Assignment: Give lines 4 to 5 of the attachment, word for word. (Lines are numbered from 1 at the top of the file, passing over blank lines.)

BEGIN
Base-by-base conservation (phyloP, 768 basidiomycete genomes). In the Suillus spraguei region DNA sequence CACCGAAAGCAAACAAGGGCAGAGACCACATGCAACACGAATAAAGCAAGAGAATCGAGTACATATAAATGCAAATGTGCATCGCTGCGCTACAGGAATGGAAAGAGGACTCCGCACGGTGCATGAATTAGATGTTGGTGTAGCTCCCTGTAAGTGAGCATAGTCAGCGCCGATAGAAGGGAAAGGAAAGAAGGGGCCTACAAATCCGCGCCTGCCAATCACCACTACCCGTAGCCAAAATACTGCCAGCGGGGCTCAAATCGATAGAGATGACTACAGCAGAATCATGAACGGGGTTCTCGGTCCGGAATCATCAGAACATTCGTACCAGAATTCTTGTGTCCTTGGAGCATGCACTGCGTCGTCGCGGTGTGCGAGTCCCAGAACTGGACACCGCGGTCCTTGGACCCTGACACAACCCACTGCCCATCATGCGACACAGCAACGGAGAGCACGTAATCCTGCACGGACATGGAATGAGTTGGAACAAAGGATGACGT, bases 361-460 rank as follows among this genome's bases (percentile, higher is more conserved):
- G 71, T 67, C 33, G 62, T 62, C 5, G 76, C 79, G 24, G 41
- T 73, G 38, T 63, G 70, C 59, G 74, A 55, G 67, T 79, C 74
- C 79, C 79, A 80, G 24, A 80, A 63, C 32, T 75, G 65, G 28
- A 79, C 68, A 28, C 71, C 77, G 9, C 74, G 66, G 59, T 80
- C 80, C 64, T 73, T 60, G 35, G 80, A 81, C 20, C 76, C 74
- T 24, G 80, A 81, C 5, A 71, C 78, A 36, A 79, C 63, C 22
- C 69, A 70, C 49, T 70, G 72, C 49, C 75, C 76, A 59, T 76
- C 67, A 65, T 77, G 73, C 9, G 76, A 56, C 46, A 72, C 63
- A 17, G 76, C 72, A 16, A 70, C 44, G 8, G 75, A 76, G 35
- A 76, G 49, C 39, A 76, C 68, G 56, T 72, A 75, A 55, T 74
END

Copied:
- C 79, C 79, A 80, G 24, A 80, A 63, C 32, T 75, G 65, G 28
- A 79, C 68, A 28, C 71, C 77, G 9, C 74, G 66, G 59, T 80